Few of us think about manufacturing as a service provider but it increasingly is. Knowledge and skills available in manufacturing firms are sold as a service to many other firms, creating new markets for manufacturers. Manufacturing Works views this as an enormous opportunity for South Australian manufacturers to diversify and grow, particularly in relation to key strengths in modeling and simulation. The ‘servitisation’ of manufacturing firms may well be the key to survival for some or our manufacturers. 

Among the 20 initiatives outlined in Manufacturing Works are the introduction of an Industry Innovation Voucher Scheme to provide funding to link manufacturers with expertise to address problems; a range of innovation programs focusing on the potential applications of advanced manufacturing technologies; the establishment of a Manufacturing Leaders Network; a High Performance Workplace initiative and a skills development and workforce training initiative.

Manufacturing Works is a timely policy statement that is likely to attract broad support. Importantly it will help to position South Australia to attract the support it needs from the Australian Government to scale up its initiatives. At the end of the day there is only so much a State Government can do to help transform manufacturing in the difficult environment we are in. What we know from experience is that it is not good enough to leave the future of manufacturing to the whims of a mythical ‘free market’ – markets are political and economic constructs. Left to the influence of those who benefit most from the absence of regulation, they are neither fair nor free. Governments that recognise this, wisely act in our collective interest. Manufacturing Works is a smart starting point.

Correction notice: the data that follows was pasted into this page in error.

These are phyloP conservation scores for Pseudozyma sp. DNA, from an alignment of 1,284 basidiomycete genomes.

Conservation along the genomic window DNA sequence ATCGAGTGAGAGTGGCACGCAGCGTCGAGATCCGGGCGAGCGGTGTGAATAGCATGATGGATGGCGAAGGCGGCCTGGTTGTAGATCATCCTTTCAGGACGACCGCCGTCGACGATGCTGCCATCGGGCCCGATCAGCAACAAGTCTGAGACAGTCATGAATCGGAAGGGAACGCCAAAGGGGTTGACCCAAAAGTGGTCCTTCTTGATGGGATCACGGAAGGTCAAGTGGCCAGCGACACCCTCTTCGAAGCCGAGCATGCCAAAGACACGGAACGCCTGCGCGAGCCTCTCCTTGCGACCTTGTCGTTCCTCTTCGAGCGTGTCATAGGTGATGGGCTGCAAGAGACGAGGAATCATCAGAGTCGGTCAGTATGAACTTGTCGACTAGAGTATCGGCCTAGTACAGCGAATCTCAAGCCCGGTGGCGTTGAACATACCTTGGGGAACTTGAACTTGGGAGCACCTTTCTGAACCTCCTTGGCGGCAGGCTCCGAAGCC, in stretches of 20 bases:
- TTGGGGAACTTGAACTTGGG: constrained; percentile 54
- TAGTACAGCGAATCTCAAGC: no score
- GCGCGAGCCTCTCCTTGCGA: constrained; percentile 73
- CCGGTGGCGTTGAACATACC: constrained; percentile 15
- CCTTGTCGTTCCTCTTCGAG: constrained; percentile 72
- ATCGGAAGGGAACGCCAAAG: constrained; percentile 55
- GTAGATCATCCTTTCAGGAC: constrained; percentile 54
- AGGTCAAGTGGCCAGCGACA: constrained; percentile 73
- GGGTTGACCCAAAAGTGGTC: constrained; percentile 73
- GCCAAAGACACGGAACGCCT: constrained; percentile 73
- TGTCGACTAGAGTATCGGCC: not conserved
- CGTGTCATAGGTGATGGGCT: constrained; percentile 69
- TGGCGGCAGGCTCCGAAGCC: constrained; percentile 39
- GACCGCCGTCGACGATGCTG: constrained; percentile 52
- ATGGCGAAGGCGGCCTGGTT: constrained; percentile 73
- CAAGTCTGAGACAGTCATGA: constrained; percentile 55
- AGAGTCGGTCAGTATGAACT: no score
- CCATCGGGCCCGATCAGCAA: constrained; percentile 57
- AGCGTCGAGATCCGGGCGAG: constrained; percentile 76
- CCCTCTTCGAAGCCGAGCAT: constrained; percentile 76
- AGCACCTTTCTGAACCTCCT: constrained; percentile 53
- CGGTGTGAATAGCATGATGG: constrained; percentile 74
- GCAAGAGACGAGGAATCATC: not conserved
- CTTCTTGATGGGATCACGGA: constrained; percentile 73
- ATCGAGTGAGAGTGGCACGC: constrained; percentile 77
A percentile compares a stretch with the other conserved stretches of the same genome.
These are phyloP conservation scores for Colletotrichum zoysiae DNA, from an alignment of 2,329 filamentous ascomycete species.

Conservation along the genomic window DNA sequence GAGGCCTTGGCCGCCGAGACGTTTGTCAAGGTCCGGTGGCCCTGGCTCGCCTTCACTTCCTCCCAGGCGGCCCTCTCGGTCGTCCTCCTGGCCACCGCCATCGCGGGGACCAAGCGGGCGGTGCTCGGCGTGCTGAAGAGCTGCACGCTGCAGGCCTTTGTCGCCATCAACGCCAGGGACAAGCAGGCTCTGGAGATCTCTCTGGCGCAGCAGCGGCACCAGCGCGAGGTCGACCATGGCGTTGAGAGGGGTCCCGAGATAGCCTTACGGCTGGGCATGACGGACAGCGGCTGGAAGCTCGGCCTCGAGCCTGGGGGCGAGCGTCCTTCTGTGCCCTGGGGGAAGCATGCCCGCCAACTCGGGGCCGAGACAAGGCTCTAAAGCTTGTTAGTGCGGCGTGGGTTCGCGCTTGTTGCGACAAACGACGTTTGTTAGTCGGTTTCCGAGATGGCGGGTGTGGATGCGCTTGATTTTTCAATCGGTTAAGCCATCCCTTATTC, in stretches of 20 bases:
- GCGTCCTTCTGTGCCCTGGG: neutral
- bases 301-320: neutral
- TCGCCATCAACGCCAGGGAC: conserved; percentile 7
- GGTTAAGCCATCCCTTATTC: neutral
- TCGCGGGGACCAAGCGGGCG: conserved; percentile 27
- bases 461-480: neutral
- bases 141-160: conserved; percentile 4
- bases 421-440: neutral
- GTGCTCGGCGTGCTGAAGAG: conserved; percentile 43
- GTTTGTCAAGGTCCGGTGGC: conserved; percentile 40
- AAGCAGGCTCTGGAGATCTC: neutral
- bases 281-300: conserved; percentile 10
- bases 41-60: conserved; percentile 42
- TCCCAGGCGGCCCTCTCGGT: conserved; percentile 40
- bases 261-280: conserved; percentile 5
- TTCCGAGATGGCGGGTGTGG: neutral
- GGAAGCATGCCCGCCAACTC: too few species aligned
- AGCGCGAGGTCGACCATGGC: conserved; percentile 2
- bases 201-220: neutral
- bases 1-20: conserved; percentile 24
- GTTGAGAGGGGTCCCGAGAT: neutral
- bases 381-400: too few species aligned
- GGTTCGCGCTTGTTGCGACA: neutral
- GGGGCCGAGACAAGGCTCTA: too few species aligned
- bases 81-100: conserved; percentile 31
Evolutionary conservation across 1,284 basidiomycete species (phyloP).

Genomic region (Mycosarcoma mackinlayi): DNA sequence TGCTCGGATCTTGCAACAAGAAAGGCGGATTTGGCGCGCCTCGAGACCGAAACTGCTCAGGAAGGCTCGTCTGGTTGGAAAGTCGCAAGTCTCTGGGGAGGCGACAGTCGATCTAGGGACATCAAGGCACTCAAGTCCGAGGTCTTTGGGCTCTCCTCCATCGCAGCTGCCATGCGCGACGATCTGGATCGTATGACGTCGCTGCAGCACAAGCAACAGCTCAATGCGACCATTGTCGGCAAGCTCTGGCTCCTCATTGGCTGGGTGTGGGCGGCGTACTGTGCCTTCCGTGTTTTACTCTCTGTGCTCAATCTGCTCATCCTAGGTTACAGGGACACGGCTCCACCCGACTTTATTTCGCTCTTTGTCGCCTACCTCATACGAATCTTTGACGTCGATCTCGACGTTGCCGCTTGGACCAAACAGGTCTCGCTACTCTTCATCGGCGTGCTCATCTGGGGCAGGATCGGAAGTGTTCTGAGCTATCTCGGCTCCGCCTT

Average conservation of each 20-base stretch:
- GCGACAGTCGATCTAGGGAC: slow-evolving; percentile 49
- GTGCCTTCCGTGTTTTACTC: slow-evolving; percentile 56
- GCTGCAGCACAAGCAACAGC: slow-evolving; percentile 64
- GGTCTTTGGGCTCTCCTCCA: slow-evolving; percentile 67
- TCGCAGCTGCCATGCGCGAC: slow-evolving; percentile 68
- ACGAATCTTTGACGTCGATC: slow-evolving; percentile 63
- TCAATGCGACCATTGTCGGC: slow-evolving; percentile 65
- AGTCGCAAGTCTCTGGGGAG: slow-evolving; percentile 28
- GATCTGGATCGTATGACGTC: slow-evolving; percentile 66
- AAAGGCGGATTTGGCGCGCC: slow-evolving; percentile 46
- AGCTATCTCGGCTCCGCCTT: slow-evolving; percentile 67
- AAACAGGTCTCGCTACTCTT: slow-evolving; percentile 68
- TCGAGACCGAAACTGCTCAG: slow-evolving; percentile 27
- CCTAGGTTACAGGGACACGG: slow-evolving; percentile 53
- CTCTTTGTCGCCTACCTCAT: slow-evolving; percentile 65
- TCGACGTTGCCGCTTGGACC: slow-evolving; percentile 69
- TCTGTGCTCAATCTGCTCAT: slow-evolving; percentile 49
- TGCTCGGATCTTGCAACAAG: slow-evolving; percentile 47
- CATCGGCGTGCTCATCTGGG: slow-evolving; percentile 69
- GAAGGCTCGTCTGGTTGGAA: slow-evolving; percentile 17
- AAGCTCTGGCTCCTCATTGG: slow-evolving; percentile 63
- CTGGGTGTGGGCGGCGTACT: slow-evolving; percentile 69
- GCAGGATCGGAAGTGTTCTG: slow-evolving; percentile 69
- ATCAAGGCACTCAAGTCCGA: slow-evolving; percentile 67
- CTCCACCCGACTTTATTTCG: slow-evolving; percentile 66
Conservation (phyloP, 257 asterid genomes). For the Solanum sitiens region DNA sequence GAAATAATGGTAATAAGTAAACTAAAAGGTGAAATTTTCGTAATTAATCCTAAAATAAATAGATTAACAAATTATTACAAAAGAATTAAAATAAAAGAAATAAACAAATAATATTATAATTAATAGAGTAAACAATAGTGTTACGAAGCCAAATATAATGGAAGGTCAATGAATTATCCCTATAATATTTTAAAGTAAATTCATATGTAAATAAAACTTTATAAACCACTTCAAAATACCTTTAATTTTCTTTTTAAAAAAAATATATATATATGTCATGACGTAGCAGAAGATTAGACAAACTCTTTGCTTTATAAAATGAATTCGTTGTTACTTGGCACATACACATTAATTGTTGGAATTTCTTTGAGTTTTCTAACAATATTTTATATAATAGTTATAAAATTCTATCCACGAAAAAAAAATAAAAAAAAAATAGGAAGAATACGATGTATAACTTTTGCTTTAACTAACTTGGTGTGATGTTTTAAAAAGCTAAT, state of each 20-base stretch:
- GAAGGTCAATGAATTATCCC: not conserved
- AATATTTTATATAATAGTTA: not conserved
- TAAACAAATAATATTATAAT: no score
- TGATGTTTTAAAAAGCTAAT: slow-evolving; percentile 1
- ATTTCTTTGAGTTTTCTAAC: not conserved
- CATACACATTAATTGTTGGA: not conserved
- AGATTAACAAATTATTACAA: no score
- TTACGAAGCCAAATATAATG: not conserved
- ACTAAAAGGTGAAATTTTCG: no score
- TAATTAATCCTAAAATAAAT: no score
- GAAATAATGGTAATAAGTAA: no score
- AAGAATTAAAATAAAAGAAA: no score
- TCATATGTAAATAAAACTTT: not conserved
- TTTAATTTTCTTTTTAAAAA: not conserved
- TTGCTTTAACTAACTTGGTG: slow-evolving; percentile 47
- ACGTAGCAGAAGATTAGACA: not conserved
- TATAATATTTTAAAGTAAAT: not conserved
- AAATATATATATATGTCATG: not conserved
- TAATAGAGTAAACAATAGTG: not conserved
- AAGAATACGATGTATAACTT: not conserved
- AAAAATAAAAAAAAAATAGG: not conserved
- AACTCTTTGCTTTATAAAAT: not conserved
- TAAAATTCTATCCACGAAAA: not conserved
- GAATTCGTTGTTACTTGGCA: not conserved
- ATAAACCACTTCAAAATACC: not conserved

Associate Professor John Spoehr is the Executive Director of the Australian Workplace Innovation and Social Research Centre at the University of Adelaide